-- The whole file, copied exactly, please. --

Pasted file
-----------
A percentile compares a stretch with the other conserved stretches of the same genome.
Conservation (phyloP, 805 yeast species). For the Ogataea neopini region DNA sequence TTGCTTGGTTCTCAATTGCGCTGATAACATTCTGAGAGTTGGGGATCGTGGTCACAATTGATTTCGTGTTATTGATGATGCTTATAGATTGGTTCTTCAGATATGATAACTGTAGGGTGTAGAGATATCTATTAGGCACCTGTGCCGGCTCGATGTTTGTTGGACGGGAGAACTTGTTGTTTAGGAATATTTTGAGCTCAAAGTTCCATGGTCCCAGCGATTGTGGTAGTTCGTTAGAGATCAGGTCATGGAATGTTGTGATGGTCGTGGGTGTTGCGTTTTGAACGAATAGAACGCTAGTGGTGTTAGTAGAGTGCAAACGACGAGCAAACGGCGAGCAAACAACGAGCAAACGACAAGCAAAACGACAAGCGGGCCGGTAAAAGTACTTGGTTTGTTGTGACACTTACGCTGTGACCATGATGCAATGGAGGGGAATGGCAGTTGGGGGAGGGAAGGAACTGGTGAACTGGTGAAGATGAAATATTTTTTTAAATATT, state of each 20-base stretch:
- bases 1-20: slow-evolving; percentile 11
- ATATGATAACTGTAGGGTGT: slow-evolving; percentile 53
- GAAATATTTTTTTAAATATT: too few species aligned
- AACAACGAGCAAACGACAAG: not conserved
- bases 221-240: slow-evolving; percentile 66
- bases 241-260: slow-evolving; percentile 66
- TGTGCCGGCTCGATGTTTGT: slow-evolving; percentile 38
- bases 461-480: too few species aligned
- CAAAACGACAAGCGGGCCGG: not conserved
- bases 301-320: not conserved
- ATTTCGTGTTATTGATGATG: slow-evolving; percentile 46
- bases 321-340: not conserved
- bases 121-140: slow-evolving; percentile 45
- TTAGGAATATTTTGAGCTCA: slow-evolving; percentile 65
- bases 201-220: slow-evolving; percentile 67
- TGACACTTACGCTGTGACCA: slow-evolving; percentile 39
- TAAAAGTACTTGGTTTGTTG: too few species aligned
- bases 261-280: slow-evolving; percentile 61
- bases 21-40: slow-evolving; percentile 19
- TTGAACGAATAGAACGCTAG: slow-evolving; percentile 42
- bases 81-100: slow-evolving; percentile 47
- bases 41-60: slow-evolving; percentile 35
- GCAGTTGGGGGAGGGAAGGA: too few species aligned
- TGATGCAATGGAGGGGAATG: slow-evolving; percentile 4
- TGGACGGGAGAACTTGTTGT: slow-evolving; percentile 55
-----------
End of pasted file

A percentile compares a stretch with the other conserved stretches of the same genome.
Conservation (phyloP, 805 yeast species). For the Ogataea neopini region DNA sequence TTGCTTGGTTCTCAATTGCGCTGATAACATTCTGAGAGTTGGGGATCGTGGTCACAATTGATTTCGTGTTATTGATGATGCTTATAGATTGGTTCTTCAGATATGATAACTGTAGGGTGTAGAGATATCTATTAGGCACCTGTGCCGGCTCGATGTTTGTTGGACGGGAGAACTTGTTGTTTAGGAATATTTTGAGCTCAAAGTTCCATGGTCCCAGCGATTGTGGTAGTTCGTTAGAGATCAGGTCATGGAATGTTGTGATGGTCGTGGGTGTTGCGTTTTGAACGAATAGAACGCTAGTGGTGTTAGTAGAGTGCAAACGACGAGCAAACGGCGAGCAAACAACGAGCAAACGACAAGCAAAACGACAAGCGGGCCGGTAAAAGTACTTGGTTTGTTGTGACACTTACGCTGTGACCATGATGCAATGGAGGGGAATGGCAGTTGGGGGAGGGAAGGAACTGGTGAACTGGTGAAGATGAAATATTTTTTTAAATATT, state of each 20-base stretch:
- bases 1-20: slow-evolving; percentile 11
- ATATGATAACTGTAGGGTGT: slow-evolving; percentile 53
- GAAATATTTTTTTAAATATT: too few species aligned
- AACAACGAGCAAACGACAAG: not conserved
- bases 221-240: slow-evolving; percentile 66
- bases 241-260: slow-evolving; percentile 66
- TGTGCCGGCTCGATGTTTGT: slow-evolving; percentile 38
- bases 461-480: too few species aligned
- CAAAACGACAAGCGGGCCGG: not conserved
- bases 301-320: not conserved
- ATTTCGTGTTATTGATGATG: slow-evolving; percentile 46
- bases 321-340: not conserved
- bases 121-140: slow-evolving; percentile 45
- TTAGGAATATTTTGAGCTCA: slow-evolving; percentile 65
- bases 201-220: slow-evolving; percentile 67
- TGACACTTACGCTGTGACCA: slow-evolving; percentile 39
- TAAAAGTACTTGGTTTGTTG: too few species aligned
- bases 261-280: slow-evolving; percentile 61
- bases 21-40: slow-evolving; percentile 19
- TTGAACGAATAGAACGCTAG: slow-evolving; percentile 42
- bases 81-100: slow-evolving; percentile 47
- bases 41-60: slow-evolving; percentile 35
- GCAGTTGGGGGAGGGAAGGA: too few species aligned
- TGATGCAATGGAGGGGAATG: slow-evolving; percentile 4
- TGGACGGGAGAACTTGTTGT: slow-evolving; percentile 55